The camshaft of an internal combustion engine: function, design, principle of operation

The main function of the camshaft (camshaft) is to ensure the opening/closing of the intake and exhaust valves, through which the fuel (fuel-air mixture) is fed and the resulting gases are removed. The camshaft is the main part of the timing (timing gear), which takes part in the complex process of gas exchange in the car engine. Its damage, along with other important parts of the car is a signal to think about turning the car in for recycling:

A modern timing unit can be equipped with one or two camshafts. In a single-shaft mechanism, all inlet and outlet valves are serviced at once (1 inlet and outlet valve per cylinder). In a dual shaft train, one camshaft fires the inlet valves and the other camshaft fires the outlet valves (2 inlet and outlet valves per cylinder).

The arrangement of the timing mechanism directly depends on the type of car engine. A distinction is made between the timing mechanism with the upper valve arrangement (in the cylinder block) and with the lower valve arrangement (in the cylinder head).

The most common variant is the upper arrangement, thanks to which it is possible to carry out effective adjustment and maintenance of the camshaft.

operating principle and construction of the camshaft

The camshaft is connected to the crankshaft by a chain or belt attached to the camshaft pulley and crankshaft sprocket. The rotary motion of the shaft in its bearings is provided by special plain bearings, so that the shaft acts on the valves which start the cylinder valves. This process occurs in accordance with the gas formation and distribution phases as well as the engine duty cycle.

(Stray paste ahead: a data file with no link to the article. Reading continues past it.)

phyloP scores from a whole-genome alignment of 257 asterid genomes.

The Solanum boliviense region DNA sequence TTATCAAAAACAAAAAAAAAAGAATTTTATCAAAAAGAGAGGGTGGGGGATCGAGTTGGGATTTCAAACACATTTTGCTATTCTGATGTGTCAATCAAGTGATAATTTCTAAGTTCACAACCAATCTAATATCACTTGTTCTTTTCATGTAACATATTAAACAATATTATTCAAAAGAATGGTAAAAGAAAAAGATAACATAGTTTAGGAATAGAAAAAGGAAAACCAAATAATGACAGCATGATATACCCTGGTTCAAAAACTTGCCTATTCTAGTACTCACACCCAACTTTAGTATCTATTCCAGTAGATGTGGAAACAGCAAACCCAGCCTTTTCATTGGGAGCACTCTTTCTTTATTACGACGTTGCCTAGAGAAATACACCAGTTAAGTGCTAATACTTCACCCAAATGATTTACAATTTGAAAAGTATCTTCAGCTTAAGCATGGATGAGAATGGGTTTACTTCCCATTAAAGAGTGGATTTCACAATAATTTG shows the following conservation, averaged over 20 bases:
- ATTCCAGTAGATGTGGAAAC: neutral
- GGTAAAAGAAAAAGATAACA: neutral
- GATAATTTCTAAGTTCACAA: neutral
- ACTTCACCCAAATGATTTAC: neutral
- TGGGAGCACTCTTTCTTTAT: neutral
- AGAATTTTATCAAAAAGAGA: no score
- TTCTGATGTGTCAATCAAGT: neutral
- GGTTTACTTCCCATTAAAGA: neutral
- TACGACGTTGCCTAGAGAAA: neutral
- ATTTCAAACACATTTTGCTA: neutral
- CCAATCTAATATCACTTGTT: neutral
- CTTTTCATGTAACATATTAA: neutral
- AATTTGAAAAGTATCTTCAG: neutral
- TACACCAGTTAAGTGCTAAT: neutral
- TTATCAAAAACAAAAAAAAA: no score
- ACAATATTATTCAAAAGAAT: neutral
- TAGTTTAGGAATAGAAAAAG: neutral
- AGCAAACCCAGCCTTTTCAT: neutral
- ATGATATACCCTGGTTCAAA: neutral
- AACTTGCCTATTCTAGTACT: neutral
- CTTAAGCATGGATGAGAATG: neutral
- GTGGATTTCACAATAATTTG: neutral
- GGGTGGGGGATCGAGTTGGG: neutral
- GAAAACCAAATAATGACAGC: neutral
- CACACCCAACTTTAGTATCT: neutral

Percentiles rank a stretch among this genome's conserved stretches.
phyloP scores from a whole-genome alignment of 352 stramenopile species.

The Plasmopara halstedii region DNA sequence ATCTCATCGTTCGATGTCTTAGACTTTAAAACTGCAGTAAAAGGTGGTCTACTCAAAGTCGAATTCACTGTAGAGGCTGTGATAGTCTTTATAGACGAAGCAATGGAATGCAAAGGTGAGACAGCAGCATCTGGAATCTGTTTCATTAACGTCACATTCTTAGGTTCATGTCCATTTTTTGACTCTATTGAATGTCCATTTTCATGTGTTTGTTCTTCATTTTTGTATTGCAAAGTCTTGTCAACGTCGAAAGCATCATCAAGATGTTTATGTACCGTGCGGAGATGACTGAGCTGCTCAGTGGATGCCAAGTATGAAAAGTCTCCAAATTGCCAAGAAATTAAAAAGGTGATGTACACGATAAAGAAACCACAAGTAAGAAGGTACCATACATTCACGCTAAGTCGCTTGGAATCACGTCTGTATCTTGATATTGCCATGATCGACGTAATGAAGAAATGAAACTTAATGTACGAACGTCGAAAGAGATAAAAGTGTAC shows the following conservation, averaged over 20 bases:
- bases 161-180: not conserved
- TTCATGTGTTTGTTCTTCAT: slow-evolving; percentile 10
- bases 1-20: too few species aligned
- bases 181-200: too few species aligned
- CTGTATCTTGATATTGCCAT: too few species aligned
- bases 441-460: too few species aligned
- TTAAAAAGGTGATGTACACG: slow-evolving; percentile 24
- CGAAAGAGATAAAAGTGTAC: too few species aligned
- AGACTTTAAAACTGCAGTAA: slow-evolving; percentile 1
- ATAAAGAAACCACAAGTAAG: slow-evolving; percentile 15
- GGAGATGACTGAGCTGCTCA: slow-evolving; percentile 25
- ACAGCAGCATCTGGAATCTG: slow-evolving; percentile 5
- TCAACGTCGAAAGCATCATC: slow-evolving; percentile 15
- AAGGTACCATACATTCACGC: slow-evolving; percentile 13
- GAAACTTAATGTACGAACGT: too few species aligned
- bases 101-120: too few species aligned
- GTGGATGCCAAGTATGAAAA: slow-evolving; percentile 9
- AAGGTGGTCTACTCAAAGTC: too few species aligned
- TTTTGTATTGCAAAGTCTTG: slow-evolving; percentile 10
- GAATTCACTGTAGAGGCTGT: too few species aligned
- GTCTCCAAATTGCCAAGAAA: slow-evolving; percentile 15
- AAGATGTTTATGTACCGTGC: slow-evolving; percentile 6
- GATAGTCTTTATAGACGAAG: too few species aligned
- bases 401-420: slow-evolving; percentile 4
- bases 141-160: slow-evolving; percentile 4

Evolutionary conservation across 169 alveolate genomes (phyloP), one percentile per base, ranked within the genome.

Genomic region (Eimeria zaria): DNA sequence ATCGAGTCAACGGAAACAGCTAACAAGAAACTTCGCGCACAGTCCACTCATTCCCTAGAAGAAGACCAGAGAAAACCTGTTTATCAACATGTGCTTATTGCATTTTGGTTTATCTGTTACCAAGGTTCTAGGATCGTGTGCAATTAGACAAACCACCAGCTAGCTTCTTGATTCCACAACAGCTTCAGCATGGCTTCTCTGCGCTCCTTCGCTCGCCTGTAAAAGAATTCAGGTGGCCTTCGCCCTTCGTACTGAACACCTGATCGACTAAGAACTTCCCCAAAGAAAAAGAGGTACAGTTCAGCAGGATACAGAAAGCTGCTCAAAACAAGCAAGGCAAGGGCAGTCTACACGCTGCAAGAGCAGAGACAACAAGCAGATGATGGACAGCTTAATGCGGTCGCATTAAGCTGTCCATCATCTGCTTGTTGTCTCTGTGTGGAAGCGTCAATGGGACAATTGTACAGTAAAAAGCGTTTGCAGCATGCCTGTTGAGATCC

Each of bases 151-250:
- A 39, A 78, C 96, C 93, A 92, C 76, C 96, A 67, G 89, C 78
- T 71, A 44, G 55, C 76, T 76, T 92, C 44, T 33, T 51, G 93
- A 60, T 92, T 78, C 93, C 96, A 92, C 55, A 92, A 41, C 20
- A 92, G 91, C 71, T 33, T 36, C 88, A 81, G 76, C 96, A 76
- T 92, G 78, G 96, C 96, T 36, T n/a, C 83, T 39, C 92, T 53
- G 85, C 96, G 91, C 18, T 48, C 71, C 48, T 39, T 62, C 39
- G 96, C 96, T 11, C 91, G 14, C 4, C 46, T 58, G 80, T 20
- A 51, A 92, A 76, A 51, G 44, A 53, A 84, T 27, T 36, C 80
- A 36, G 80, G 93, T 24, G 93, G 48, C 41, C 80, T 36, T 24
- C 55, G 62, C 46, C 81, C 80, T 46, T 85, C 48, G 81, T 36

The gas distribution phases are set according to the setting marks on the gears or pulley. Correct setting ensures that the sequence of engine cycles is correct.

The main components of the camshaft are the cams. The number of cams with which a camshaft is equipped depends on the number of valves. The main function of the cams is to adjust the valve timing. Depending on the timing design, the cams can be used in conjunction with a rocker or tappet.

The cams are mounted between the bearing journals, two per engine cylinder. During operation, the camshaft has to overcome the resistance of the valve springs, which serve as a return mechanism, driving the valves to their original (closed) position.

Overcoming these forces consumes useful engine power, so designers are always thinking about how to reduce power loss.

In order to reduce friction between the tappet and the cam, the tappet can be equipped with a special roller.

In addition, a special desmodromic mechanism has been developed that implements a springless system.

The camshafts are supported by covers, with the front cover being common. It has thrust flanges that connect to the shaft journals.

The camshafts are made in one of two ways – by forging in steel or by casting in cast iron.

Timing systems

As mentioned above, the number of camshafts corresponds to the engine type.

In-line engines with one pair of valves (one inlet and one outlet valve each) are equipped with only one camshaft. In-line engines with two pairs of valves have two shafts.

Opposite and V-type engines may have one shaft (in the camshaft) or two in each cylinder head.

Today’s modern engines can be equipped with a variety of timing systems:

VVT-i. In this kind of technology, the phasing is adjusted by turning the camshaft in relation to the sprocket on the

Valvetronic. This technology allows the valve lift height to be adjusted by shifting the axis of rotation of the rocker arm

VTEC. This technology assumes regulation of gas distribution phases by using cams on the adjustable valve

To recap … the camshaft, as the main link in the timing mechanism, ensures timely and accurate opening of the engine valves. This is ensured by precisely fitting the shape of the cams, which, by pushing on the tappets, make the valves move.

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